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Greenmount Recreation Center gets first ever AI computer lab

Posted at 7:36 PM, Jun 24, 2024

BALTIMORE — Being an NFL star is more than just about wins and losses and how many touchdowns you can score. It's also about using your popularity to inspire the next generation to be great!

Inside the Greenmont Recreation Center, Baltimore City children ages 8-15 who have expressed an interest in STEM, kickstarted the first ever AI Athletics Day.

"I'm here as living proof that these guys can become anything that they want to be," said Sean Ryan, Baltimore Ravens wide receiver.

Ryan says this workshop will bring together the community through his vision, breaking down AI through activities that are fun and engaging.

The youth were able to visit various interactive stations designed to empower and teach them on computer science and artificial intelligence.

Some of the activities included a relay race using AI powered laptops working on various challenges like solving digital puzzles.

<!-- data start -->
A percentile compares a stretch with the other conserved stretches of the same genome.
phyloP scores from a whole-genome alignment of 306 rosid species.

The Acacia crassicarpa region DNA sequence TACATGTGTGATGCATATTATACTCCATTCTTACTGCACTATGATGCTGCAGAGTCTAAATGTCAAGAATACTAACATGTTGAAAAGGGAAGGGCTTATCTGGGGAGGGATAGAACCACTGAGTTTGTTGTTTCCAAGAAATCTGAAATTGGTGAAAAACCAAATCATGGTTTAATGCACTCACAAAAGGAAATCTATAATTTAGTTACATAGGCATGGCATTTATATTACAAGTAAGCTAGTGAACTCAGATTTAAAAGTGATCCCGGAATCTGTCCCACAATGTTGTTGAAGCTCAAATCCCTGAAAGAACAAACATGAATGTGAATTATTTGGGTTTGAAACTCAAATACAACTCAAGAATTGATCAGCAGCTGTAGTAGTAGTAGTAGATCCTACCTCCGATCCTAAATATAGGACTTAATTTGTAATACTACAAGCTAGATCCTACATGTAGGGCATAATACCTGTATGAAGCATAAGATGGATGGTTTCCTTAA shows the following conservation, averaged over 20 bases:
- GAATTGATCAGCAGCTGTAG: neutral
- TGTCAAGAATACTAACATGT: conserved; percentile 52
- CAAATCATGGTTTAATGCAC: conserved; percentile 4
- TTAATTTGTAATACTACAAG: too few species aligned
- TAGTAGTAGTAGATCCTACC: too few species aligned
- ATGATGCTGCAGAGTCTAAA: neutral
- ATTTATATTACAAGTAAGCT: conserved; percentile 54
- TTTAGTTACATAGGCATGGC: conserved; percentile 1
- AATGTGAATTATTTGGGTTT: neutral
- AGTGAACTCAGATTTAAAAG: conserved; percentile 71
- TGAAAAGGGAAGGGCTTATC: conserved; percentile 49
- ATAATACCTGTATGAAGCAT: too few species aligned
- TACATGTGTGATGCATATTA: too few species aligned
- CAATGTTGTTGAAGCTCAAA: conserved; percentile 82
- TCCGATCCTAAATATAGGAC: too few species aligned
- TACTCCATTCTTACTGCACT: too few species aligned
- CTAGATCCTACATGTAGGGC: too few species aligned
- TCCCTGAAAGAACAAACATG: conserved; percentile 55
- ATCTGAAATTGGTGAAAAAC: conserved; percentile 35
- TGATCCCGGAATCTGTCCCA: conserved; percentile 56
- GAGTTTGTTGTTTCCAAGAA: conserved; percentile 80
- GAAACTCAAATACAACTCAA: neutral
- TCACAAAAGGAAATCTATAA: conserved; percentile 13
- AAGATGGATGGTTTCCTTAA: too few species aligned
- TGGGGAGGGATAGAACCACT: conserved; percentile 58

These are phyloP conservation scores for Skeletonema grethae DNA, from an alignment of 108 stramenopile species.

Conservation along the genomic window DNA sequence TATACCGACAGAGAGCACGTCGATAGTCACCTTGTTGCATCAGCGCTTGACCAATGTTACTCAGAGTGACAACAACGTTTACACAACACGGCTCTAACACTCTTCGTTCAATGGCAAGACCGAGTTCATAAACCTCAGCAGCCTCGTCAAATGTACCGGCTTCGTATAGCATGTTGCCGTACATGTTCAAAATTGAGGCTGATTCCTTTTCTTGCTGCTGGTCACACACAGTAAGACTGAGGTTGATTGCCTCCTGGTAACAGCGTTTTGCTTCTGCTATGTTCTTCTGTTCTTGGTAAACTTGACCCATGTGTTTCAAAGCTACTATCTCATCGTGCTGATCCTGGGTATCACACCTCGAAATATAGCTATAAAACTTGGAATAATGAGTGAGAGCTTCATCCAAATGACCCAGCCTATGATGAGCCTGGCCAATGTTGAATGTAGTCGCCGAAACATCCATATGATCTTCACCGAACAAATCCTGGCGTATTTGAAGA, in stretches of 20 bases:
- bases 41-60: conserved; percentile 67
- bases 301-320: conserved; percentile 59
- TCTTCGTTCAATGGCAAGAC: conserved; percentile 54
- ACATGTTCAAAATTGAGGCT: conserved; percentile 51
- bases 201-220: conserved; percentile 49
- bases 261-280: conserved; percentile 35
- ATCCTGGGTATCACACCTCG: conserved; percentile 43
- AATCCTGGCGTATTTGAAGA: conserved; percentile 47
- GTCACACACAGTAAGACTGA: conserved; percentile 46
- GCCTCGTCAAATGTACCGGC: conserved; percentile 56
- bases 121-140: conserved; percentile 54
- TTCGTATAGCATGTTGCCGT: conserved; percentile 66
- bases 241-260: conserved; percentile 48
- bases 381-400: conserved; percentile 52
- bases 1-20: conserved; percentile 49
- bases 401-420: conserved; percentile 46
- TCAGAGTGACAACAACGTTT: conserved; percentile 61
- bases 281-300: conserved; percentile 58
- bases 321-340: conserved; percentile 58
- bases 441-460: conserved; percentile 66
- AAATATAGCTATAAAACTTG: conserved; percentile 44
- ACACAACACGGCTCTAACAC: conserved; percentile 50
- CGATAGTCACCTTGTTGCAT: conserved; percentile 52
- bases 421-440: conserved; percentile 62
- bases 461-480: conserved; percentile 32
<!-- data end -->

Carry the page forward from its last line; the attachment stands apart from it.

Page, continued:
Others included navigating through a maze blindfolded using AI instructions, using an AI powered computer to create pixel art and creating a story with the help of AI.

"We know that the kids love the internet, cell phones, iPads and tablets. We were just trying to find a way to keep it interesting for them in a way that they don't get bored and they can can use their creative content to put it into whatever field they like," said Ryan.

He created his new, Sean Ryan Communities of Care Initiative to help empower the youth throughout the city.

Andrew Gilman, the chief marketing officer with NWN Carousel, helped bring in various partners whose main goal is to inspire, educate and entertain the kids at the workshop.

"Superstars like Sean Ryan, coming to teach kids about science and math and AI could be magical for the kids you know who decides maybe they don't wanna be the pro athlete. They want to be the computer scientist," said Gilman.

The hope is this is the beginning of an annual workshop as Ryan and others aim to inspire the next generation of technologists from the city of Baltimore.

"When I look into their faces, I see myself. I see a young kid growing up in a low income situation... not having access to a lot of the resources in my community," said Ryan.